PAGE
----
Founded in 1891, the New York Botanical Garden is more than just a pretty place to look at plants—it’s a state-of-the-art research and education center that also happens to be a National Historic Landmark. Encompassing 250 acres and boasting 50 specialty gardens, the New York Botanical Garden is a living history museum that will amaze you with its beauty and impress you with its comprehensiveness. In addition to the plant collections, the garden also hosts special events and temporary exhibits, so make sure to check the website before you visit to see what’s going on. Admission is $23 for adults, $20 for seniors and students, and $10 for children ages 2 to 12. 

Cove Island Park

📍 Stamford (CT)

Shoreline Park Bordering Long Island Sound

363 Weed Avenue | Cove Island |

A waterfront city on Long Island Sound, Stamford, Connecticut, is a fun place to stop as you’re driving up the East Coast. Some of Stamford’s most popular attractions are the Stamford Museum & Nature Center, the Bartlett Arboretum & Gardens, West Beach, and the Palace Theatre. But, if you’re looking for a way to enjoy New England’s great outdoors, then you’re going to want to stop by Cove Island Park, right in the southeast corner of the city. With trails, two beaches, a nature center, picnic areas, and access to the water, Cove Island Park is an all-in-one park experience that will have you wanting to prolong your stay in Stamford.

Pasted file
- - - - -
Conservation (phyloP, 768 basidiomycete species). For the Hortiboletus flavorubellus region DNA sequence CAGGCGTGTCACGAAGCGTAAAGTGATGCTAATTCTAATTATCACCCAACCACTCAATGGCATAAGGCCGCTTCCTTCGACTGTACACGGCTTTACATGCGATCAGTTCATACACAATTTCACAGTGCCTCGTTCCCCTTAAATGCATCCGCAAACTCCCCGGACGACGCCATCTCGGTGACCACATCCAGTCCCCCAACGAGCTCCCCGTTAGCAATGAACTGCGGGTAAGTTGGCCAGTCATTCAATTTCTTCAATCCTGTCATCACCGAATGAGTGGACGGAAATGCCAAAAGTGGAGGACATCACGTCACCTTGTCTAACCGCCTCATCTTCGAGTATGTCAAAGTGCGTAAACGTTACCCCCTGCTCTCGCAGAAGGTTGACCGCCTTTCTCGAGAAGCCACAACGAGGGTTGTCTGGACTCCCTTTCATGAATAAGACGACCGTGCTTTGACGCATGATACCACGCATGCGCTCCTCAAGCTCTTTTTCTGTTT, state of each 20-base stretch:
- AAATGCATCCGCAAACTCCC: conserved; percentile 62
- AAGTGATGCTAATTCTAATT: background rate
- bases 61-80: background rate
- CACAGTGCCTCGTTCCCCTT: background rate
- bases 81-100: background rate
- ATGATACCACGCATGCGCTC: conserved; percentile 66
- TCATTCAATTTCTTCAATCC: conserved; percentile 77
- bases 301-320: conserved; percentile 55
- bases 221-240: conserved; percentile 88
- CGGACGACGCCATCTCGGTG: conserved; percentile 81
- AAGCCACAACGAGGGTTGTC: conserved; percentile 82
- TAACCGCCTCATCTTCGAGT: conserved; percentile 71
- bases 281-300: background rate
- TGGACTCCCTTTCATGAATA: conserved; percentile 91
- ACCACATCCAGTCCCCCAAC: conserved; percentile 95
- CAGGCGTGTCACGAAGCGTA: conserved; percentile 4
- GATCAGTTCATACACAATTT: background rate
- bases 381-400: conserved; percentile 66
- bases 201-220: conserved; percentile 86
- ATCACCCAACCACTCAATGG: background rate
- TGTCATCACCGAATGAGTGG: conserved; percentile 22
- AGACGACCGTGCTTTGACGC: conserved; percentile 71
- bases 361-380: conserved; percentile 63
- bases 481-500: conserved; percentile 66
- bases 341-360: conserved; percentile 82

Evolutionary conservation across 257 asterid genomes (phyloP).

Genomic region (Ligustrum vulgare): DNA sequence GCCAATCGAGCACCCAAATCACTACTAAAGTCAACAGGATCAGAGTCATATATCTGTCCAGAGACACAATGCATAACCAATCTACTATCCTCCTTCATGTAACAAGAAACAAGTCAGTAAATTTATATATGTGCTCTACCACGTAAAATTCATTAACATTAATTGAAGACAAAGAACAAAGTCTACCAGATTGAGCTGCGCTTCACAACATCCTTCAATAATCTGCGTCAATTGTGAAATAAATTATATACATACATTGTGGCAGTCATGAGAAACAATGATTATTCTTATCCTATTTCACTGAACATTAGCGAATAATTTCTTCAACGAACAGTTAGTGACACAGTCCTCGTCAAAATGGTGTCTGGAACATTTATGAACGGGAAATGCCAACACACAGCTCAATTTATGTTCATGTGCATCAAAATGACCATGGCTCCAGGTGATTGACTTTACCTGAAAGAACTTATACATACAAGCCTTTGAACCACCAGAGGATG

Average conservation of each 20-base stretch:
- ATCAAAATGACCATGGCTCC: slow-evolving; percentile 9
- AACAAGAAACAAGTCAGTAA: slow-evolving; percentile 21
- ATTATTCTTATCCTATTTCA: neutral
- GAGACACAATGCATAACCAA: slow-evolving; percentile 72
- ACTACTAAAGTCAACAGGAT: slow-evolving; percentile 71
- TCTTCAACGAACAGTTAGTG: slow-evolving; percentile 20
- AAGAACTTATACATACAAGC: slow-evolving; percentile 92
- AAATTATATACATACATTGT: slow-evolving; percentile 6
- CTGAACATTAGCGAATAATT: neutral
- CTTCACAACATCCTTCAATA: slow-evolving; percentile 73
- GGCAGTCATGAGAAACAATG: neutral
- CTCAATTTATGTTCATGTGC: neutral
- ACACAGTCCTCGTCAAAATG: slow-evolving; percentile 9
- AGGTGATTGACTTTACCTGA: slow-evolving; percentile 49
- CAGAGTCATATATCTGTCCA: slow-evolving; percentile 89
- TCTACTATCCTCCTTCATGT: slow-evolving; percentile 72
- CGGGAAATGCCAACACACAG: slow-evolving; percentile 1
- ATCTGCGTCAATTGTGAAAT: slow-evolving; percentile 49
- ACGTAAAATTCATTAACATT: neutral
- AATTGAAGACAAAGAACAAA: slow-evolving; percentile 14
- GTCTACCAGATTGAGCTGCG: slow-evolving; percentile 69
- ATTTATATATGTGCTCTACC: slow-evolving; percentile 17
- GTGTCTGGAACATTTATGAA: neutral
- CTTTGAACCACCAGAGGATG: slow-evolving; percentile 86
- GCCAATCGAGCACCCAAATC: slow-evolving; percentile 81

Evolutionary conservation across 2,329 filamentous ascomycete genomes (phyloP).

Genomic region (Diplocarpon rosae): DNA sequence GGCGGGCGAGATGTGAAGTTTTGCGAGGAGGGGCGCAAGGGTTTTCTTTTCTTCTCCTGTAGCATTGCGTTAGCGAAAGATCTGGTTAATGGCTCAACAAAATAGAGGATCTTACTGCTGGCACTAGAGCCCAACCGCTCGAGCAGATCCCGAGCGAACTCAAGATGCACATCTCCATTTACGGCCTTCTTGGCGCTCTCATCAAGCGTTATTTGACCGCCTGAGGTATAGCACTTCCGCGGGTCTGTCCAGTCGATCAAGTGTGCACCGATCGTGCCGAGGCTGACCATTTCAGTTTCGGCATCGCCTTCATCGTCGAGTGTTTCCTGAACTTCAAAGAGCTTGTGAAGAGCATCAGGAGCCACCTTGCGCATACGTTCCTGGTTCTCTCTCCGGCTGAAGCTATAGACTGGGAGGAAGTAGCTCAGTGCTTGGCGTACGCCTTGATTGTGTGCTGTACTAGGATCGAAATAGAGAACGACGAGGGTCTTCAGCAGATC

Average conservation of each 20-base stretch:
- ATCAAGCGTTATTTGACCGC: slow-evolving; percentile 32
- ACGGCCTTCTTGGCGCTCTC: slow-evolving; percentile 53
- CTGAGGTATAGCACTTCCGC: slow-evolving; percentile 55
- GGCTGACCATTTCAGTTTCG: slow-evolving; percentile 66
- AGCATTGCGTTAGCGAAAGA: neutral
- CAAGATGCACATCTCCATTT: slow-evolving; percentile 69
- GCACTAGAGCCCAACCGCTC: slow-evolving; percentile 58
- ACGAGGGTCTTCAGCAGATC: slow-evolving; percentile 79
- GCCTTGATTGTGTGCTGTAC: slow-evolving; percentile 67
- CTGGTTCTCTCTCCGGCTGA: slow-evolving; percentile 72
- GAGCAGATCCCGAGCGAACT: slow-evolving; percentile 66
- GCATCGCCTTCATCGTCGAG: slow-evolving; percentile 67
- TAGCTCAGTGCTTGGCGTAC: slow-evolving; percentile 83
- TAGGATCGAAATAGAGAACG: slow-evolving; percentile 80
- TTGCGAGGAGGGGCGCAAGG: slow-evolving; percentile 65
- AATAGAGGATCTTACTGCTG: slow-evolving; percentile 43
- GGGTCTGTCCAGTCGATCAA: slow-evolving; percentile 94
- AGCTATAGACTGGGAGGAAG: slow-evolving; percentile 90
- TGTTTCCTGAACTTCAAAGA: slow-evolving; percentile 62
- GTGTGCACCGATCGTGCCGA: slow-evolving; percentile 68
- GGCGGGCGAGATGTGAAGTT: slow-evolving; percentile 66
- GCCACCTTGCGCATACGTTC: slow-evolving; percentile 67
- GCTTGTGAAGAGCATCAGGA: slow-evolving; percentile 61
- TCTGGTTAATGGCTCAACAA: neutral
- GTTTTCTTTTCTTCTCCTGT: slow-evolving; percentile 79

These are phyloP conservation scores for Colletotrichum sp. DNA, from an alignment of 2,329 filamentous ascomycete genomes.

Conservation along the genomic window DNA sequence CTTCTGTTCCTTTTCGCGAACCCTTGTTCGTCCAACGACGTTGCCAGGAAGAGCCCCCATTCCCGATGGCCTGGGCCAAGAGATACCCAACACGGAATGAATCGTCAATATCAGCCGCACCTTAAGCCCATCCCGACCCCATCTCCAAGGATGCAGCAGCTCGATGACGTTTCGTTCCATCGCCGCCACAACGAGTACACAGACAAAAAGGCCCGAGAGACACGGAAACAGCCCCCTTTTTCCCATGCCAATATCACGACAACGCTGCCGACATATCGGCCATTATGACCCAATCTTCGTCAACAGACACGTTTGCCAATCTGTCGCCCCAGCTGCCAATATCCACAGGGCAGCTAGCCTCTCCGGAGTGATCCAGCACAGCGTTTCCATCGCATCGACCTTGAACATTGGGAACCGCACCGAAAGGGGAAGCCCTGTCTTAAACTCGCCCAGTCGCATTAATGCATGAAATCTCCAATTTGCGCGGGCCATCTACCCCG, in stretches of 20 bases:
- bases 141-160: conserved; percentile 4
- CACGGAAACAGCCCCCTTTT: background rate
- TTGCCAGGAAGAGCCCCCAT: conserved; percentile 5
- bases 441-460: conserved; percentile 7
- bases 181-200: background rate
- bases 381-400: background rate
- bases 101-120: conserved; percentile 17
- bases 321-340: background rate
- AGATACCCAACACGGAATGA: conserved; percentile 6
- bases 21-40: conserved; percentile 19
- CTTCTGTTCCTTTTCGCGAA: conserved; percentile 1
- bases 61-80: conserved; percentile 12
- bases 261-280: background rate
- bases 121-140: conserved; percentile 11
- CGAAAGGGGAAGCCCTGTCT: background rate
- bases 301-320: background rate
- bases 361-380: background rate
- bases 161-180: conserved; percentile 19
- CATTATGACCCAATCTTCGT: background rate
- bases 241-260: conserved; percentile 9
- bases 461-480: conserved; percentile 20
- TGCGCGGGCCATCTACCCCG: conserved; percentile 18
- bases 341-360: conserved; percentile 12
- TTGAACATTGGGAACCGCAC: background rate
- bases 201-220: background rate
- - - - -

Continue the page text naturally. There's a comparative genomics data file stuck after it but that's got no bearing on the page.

Swimming, fishing, crabbing, walking, running, biking, and wildlife viewing are just some of the activities that you can take part in while visiting Cove Island Park. The Cove Island Wildlife Sanctuary is a great place to see some park residents, including a long list of birds. If you get hungry, there’s even a small convenience store right by the park’s north beach. All in all, Cove Island Park has everything that you need to have a relaxing day outside (or maybe just a few hours). 

Dinosaur State Park

📍 Rocky Hill (CT)

See One of the Largest Dinosaur Track Sites in North America

400 West Street | Southeast Rocky Hill |

Connecticut probably isn’t the first place that comes to mind when you think about Jurassic history, but did you know that the town of Rocky Hill boasts one of the largest dinosaur track sites in all of North America? That’s right—Dinosaur State Park, just about 15 minutes south of Hartford, contains the chunk of land where about 2,000 dinosaur tracks were uncovered in 1968... And you can see 500 of those tracks when you visit the park’s Exhibit Center! (The rest were buried in order to preserve them better.)